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"Can our field present a united front to the new Administration? Let's start by seeing if we can develop a set of principles for public engagement we can all endorse..."

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    The Co-Intelligence Institute's Principles to Nurture Wise Democratic Process and Collective Intelligence in Public Participation

    from http://www.co-intelligence.org/CIPol_publicparticipation.html

    Wise democratic processes are those which utilize a community's or society's diversity to deepen shared understanding and produce outcomes of long-term benefit to the whole community or society. Not all public participation serves this purpose. Public participation can either enhance or degrade the collective intelligence and wisdom involved in democratic processes such as making collective decisions, solving social problems, and creating shared visions. The principles below offer some guidance for designing wise democratic processes.

    1. INCLUDE ALL RELEVANT PERSPECTIVES: The diversity of perspectives engaged in a wise democratic process will approximate the diversity of the community of people affected by the outcome. In addition, community wisdom and buy-in come from the fair and creative inclusion of all relevant perspectives -- all related viewpoints, cultures, information, experiences, needs, interests, values, contributions and dreams. Furthermore, those who are centrally involved, peripherally involved or not involved in a situation each have -- by virtue of their unique perspectives -- uniquely valuable contributions to make toward the wise resolution of that situation. Creative inclusion of perspectives generates more wisdom than mechanical inclusion of people.

    2. EMPOWER THE PEOPLE'S ENGAGEMENT. To the extent people feel involved in the creation or ratification of democratic decisions -- either directly or by recognized representatives -- they will support the implementation of those decisions. This is especially true to the extent they feel their agency and power in the process -- i.e., that they clearly see the impact of their diverse contributions in the final outcome. Thus, it serves democracy and collective intelligence when expertise and leadership are on tap to -- and not on top of -- the decision-making processes of "We, the People" and anyone democratically mandated by the people to care for the common welfare.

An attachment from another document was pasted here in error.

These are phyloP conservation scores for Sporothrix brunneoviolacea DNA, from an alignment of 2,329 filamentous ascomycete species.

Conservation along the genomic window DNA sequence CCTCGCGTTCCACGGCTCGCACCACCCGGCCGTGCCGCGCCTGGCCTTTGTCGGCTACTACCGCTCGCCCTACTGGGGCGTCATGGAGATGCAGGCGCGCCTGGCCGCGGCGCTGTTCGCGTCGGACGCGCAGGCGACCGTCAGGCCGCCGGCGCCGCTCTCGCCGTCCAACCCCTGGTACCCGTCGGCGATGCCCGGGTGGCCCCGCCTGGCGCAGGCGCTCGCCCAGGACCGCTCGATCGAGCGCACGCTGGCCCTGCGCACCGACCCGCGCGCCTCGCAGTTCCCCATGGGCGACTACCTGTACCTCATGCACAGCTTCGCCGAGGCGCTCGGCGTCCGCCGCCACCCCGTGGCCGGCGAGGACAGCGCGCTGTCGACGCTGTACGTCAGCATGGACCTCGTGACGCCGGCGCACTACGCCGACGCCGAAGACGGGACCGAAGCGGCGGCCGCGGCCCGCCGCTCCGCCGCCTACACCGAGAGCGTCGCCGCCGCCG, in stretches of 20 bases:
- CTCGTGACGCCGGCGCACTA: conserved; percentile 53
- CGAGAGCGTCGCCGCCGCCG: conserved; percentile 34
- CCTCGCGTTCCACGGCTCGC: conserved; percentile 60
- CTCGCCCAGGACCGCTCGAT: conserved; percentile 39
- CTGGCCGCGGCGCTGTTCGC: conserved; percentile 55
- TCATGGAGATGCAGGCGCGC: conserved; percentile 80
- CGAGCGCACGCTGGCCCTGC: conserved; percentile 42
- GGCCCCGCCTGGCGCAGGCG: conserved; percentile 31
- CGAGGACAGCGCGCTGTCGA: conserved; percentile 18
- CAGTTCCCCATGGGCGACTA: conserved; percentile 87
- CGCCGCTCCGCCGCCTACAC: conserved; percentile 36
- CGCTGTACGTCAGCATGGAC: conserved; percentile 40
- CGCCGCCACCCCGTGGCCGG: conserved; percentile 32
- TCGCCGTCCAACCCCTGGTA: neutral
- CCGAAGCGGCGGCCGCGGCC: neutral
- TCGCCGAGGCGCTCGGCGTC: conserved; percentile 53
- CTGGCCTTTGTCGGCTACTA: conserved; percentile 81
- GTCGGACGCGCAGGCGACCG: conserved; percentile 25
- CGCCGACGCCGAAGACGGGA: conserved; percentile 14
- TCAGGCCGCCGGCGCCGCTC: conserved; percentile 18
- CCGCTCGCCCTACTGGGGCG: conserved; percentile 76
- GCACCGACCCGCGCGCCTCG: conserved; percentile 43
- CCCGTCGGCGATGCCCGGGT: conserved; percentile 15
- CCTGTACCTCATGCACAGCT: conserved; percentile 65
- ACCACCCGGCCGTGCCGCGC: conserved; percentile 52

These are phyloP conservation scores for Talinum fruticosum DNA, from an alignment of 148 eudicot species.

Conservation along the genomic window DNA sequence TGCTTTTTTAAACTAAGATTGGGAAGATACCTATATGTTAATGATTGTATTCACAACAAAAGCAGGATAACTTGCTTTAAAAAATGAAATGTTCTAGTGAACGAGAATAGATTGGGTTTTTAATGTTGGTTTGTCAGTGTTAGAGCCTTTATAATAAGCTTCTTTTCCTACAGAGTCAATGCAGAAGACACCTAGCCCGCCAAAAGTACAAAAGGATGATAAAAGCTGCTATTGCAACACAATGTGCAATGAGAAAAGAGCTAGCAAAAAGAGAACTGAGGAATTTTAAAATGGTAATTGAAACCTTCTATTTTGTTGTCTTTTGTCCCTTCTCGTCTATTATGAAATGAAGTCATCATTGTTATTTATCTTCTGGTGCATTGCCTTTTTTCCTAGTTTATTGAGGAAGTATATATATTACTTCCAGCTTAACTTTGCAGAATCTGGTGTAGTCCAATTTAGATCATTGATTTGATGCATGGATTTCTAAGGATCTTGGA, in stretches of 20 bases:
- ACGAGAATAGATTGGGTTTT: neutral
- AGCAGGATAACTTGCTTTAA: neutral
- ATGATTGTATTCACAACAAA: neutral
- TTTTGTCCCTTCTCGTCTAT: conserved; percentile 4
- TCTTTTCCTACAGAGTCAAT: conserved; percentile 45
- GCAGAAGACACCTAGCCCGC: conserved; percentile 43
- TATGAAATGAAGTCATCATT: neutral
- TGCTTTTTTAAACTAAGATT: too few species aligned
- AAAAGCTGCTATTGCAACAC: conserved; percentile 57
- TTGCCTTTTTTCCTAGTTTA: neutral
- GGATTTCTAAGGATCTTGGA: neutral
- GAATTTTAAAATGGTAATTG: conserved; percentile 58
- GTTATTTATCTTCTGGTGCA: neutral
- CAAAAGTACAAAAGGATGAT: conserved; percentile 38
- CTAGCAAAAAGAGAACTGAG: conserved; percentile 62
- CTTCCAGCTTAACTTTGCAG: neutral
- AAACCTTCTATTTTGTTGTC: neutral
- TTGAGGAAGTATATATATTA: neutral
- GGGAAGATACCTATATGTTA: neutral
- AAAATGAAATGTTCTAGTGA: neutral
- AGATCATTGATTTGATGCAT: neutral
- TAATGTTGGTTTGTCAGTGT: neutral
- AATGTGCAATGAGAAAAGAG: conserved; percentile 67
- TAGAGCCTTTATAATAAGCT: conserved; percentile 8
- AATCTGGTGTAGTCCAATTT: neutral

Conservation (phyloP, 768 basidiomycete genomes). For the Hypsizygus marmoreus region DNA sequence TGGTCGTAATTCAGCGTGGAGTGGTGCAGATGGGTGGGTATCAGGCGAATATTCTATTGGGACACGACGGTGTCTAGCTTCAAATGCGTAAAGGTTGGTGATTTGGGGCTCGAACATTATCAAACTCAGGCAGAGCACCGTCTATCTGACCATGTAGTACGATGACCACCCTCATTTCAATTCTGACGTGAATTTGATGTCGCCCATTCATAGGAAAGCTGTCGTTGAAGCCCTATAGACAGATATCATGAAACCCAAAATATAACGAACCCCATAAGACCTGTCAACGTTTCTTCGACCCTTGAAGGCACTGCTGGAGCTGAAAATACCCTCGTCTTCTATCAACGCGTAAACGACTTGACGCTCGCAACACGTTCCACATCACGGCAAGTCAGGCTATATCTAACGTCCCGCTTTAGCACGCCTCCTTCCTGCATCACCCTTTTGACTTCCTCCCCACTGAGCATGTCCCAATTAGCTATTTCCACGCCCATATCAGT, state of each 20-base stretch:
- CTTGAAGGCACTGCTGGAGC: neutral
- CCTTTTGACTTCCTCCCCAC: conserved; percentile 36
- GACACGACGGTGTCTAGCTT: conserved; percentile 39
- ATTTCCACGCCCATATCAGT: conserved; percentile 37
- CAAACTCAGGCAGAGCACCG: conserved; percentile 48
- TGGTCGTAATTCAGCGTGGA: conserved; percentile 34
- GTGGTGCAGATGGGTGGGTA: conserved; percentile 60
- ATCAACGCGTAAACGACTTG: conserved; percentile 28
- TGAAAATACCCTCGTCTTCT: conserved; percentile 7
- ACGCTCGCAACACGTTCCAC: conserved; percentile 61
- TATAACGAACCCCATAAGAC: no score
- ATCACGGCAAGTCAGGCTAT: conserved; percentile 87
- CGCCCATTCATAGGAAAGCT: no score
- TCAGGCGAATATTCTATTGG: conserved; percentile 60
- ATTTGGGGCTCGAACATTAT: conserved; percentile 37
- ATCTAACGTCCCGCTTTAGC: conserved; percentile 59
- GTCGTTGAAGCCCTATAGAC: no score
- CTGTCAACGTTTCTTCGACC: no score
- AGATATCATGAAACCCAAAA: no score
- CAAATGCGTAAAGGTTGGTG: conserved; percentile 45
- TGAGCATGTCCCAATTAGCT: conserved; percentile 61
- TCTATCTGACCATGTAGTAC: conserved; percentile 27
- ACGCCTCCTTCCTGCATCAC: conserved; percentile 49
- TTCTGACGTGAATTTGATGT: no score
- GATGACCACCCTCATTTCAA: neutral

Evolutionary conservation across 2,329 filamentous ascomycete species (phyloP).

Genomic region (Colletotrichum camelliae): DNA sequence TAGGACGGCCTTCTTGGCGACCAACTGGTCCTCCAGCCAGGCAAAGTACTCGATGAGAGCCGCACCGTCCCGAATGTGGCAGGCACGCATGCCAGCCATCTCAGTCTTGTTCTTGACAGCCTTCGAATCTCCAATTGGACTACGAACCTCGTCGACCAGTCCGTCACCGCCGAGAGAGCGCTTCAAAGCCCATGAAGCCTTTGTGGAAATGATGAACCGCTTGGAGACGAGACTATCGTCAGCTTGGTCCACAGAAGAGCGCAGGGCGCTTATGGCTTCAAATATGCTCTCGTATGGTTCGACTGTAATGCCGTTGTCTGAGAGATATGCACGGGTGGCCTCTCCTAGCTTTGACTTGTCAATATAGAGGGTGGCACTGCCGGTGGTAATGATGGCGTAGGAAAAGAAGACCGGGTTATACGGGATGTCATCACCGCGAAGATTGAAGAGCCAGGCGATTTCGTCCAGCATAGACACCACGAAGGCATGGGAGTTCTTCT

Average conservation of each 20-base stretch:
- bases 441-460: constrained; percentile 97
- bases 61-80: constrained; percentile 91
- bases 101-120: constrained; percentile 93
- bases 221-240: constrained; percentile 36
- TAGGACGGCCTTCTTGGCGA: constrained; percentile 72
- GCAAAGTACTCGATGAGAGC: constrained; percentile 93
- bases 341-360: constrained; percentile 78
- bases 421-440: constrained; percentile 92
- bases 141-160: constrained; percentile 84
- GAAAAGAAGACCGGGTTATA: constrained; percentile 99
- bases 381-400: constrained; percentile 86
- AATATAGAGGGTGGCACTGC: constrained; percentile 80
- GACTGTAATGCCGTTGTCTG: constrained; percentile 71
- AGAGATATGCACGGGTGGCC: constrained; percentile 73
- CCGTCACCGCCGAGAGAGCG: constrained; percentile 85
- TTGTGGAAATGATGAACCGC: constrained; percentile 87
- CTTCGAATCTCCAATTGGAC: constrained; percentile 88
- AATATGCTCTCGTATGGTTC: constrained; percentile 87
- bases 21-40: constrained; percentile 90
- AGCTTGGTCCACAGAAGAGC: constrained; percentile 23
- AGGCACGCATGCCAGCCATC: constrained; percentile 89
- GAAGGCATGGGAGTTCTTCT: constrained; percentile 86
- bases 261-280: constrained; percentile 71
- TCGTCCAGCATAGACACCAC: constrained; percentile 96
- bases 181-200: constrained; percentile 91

3. INVOKE MULTIPLE FORMS OF KNOWING. Community wisdom arises from the interplay of stories (with their full emotional content), facts, principles, reason, intuition, imagination, inspiration, and compassion or empathy. To the extent any one of these dominates or is missing, the outcome will be less wise.

    4. ENSURE HIGH QUALITY DIALOGUE. The supreme test of dialogue is its ability to use commonality and diversity (including conflict) creatively. There are three tests for the quality of dialogue towards desirable outcomes: Is it deepening understanding? Is it building relationships? Is it expanding possibilities? Most public forums need good facilitation to ensure high quality dialogue. For approaches to dialogue see "A toolbox of co-intelligent processes for community work."

    5. ESTABLISH ONGOING PARTICIPATORY PROCESSES. Since intelligence is the capacity to learn, and learning is an ongoing process, collective intelligence can manifest most powerfully in democratic processes that are ongoing, iterative, and officially recognized by the whole community or society. One-time events (such as public hearings and conferences that are not part of a larger ongoing democratic process) are limited in their capacity to generate collective intelligence for a whole community or society. The institutionalization of official periodic citizen deliberations according to these principles maximizes collective intelligence. For examples, see "Citizen Deliberative Councils" and, especially, Wisdom Councils.

    6. USE POSITIONS AND PROPOSALS AS GRIST. Early focus on positions and proposals can prevent the emergence of the best possible outcomes. In general, collective intelligence is supported by beginning with an exploratory approach which notes existing positions, proposals and solutions as grist for exploring the situations they were created to handle. Exploring the assumptions, interests, needs, values, visions, experiences, etc., that gave birth to these particular proposals tends to deepen understanding and relationship so that new and better solutions can emerge. See "Beyond Positions: a Politics of Civic Co-creativity."

    7. HELP PEOPLE FEEL FULLY HEARD. To the extent people feel fully heard, they will be able to hear others and, ultimately, join in collaborative deliberation and co-creative problem-solving. Among the approaches to helping people feel fully heard are Active Listening, Nonviolent Communication, and Dynamic Facilitation.

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    Uniquely valuable contributions to make toward the wise resolution of that situation. Creative inclusion of perspectives generates more wisdom than mechanical inclusion of people.

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